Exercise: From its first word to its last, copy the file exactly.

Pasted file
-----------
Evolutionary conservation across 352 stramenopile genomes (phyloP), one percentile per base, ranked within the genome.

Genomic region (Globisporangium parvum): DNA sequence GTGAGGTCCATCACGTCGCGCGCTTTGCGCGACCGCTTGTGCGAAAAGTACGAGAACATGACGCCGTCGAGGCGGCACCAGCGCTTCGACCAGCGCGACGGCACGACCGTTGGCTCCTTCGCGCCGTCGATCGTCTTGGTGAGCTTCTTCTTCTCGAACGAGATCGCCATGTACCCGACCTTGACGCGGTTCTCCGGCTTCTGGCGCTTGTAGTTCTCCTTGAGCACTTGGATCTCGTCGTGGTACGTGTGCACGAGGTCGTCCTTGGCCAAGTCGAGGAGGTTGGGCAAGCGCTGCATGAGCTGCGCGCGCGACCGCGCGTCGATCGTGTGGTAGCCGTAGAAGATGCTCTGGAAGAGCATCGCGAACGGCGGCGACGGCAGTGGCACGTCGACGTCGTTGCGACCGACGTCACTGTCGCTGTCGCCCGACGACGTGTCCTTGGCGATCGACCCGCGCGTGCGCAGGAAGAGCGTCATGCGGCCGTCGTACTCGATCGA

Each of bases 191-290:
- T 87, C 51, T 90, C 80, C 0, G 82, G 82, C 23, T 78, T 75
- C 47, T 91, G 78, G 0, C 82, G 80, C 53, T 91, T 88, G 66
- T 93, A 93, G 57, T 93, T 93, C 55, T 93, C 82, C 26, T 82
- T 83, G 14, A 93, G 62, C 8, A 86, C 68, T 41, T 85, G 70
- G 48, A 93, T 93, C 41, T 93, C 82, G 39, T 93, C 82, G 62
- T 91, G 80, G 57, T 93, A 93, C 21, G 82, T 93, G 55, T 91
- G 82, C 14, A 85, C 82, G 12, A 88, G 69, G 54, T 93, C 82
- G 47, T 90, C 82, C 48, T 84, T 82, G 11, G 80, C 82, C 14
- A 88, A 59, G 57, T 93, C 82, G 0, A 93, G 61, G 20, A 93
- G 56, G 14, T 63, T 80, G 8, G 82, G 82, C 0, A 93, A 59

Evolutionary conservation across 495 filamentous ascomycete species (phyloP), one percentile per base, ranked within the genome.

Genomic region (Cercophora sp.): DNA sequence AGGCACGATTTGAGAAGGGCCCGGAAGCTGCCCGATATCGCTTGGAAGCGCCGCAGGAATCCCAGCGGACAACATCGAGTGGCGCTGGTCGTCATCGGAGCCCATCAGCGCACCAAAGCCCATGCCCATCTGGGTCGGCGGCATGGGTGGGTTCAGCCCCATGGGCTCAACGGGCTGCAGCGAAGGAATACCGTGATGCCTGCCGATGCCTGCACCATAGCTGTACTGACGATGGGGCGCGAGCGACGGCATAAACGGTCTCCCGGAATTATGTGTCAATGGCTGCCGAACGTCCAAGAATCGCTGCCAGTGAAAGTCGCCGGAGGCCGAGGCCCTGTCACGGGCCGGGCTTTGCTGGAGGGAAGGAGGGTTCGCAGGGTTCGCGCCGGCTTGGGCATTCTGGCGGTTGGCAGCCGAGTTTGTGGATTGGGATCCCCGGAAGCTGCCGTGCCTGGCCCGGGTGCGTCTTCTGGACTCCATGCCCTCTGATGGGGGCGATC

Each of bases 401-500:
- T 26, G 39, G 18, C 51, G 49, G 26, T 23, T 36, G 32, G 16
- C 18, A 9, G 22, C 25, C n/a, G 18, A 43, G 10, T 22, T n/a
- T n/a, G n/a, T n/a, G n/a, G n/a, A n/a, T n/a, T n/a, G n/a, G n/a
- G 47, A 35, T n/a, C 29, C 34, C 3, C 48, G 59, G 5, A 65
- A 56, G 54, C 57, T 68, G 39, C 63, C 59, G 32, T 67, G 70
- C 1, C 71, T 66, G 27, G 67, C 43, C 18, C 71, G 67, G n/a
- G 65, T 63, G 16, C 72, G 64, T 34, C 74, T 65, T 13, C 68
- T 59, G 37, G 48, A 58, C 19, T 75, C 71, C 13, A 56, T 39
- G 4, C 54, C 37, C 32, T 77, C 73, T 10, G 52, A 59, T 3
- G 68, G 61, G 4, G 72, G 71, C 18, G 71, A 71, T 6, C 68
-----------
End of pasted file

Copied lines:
Evolutionary conservation across 352 stramenopile genomes (phyloP), one percentile per base, ranked within the genome.

Genomic region (Globisporangium parvum): DNA sequence GTGAGGTCCATCACGTCGCGCGCTTTGCGCGACCGCTTGTGCGAAAAGTACGAGAACATGACGCCGTCGAGGCGGCACCAGCGCTTCGACCAGCGCGACGGCACGACCGTTGGCTCCTTCGCGCCGTCGATCGTCTTGGTGAGCTTCTTCTTCTCGAACGAGATCGCCATGTACCCGACCTTGACGCGGTTCTCCGGCTTCTGGCGCTTGTAGTTCTCCTTGAGCACTTGGATCTCGTCGTGGTACGTGTGCACGAGGTCGTCCTTGGCCAAGTCGAGGAGGTTGGGCAAGCGCTGCATGAGCTGCGCGCGCGACCGCGCGTCGATCGTGTGGTAGCCGTAGAAGATGCTCTGGAAGAGCATCGCGAACGGCGGCGACGGCAGTGGCACGTCGACGTCGTTGCGACCGACGTCACTGTCGCTGTCGCCCGACGACGTGTCCTTGGCGATCGACCCGCGCGTGCGCAGGAAGAGCGTCATGCGGCCGTCGTACTCGATCGA

Each of bases 191-290:
- T 87, C 51, T 90, C 80, C 0, G 82, G 82, C 23, T 78, T 75
- C 47, T 91, G 78, G 0, C 82, G 80, C 53, T 91, T 88, G 66
- T 93, A 93, G 57, T 93, T 93, C 55, T 93, C 82, C 26, T 82
- T 83, G 14, A 93, G 62, C 8, A 86, C 68, T 41, T 85, G 70
- G 48, A 93, T 93, C 41, T 93, C 82, G 39, T 93, C 82, G 62
- T 91, G 80, G 57, T 93, A 93, C 21, G 82, T 93, G 55, T 91
- G 82, C 14, A 85, C 82, G 12, A 88, G 69, G 54, T 93, C 82
- G 47, T 90, C 82, C 48, T 84, T 82, G 11, G 80, C 82, C 14
- A 88, A 59, G 57, T 93, C 82, G 0, A 93, G 61, G 20, A 93
- G 56, G 14, T 63, T 80, G 8, G 82, G 82, C 0, A 93, A 59

Evolutionary conservation across 495 filamentous ascomycete species (phyloP), one percentile per base, ranked within the genome.

Genomic region (Cercophora sp.): DNA sequence AGGCACGATTTGAGAAGGGCCCGGAAGCTGCCCGATATCGCTTGGAAGCGCCGCAGGAATCCCAGCGGACAACATCGAGTGGCGCTGGTCGTCATCGGAGCCCATCAGCGCACCAAAGCCCATGCCCATCTGGGTCGGCGGCATGGGTGGGTTCAGCCCCATGGGCTCAACGGGCTGCAGCGAAGGAATACCGTGATGCCTGCCGATGCCTGCACCATAGCTGTACTGACGATGGGGCGCGAGCGACGGCATAAACGGTCTCCCGGAATTATGTGTCAATGGCTGCCGAACGTCCAAGAATCGCTGCCAGTGAAAGTCGCCGGAGGCCGAGGCCCTGTCACGGGCCGGGCTTTGCTGGAGGGAAGGAGGGTTCGCAGGGTTCGCGCCGGCTTGGGCATTCTGGCGGTTGGCAGCCGAGTTTGTGGATTGGGATCCCCGGAAGCTGCCGTGCCTGGCCCGGGTGCGTCTTCTGGACTCCATGCCCTCTGATGGGGGCGATC

Each of bases 401-500:
- T 26, G 39, G 18, C 51, G 49, G 26, T 23, T 36, G 32, G 16
- C 18, A 9, G 22, C 25, C n/a, G 18, A 43, G 10, T 22, T n/a
- T n/a, G n/a, T n/a, G n/a, G n/a, A n/a, T n/a, T n/a, G n/a, G n/a
- G 47, A 35, T n/a, C 29, C 34, C 3, C 48, G 59, G 5, A 65
- A 56, G 54, C 57, T 68, G 39, C 63, C 59, G 32, T 67, G 70
- C 1, C 71, T 66, G 27, G 67, C 43, C 18, C 71, G 67, G n/a
- G 65, T 63, G 16, C 72, G 64, T 34, C 74, T 65, T 13, C 68
- T 59, G 37, G 48, A 58, C 19, T 75, C 71, C 13, A 56, T 39
- G 4, C 54, C 37, C 32, T 77, C 73, T 10, G 52, A 59, T 3
- G 68, G 61, G 4, G 72, G 71, C 18, G 71, A 71, T 6, C 68